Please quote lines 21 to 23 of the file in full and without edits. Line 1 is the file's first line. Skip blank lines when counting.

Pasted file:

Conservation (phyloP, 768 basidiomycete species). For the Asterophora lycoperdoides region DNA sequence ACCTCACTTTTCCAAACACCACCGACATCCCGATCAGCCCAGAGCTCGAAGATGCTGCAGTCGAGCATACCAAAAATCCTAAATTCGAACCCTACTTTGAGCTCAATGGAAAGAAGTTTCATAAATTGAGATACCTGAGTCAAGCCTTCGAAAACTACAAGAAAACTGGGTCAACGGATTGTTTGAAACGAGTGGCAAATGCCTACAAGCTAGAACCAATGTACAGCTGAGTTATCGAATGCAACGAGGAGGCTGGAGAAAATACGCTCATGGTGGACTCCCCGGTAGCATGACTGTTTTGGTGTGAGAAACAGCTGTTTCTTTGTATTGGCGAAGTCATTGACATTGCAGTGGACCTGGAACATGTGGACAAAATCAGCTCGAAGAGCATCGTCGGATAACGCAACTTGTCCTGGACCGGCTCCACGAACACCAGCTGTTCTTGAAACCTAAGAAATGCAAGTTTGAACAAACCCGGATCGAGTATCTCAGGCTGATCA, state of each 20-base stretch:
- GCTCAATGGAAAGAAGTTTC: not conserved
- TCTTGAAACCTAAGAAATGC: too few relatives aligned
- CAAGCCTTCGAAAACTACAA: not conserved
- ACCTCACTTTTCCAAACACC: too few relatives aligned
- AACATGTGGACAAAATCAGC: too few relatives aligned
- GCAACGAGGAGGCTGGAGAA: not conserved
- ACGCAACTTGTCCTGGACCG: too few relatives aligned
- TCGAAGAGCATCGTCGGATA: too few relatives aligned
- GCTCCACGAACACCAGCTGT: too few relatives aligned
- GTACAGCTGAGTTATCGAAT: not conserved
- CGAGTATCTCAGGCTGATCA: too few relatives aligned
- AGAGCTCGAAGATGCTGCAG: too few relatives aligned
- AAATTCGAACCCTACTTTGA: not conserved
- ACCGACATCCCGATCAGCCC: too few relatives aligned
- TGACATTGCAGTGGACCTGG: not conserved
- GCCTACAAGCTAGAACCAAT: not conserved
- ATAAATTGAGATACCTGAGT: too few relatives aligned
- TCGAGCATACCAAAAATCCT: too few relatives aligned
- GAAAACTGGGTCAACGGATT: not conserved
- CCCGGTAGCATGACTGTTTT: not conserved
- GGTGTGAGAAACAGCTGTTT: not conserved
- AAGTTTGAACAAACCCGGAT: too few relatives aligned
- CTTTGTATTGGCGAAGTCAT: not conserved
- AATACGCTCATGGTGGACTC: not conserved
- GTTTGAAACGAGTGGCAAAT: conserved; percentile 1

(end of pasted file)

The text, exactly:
- CCCGGTAGCATGACTGTTTT: not conserved
- GGTGTGAGAAACAGCTGTTT: not conserved
- AAGTTTGAACAAACCCGGAT: too few relatives aligned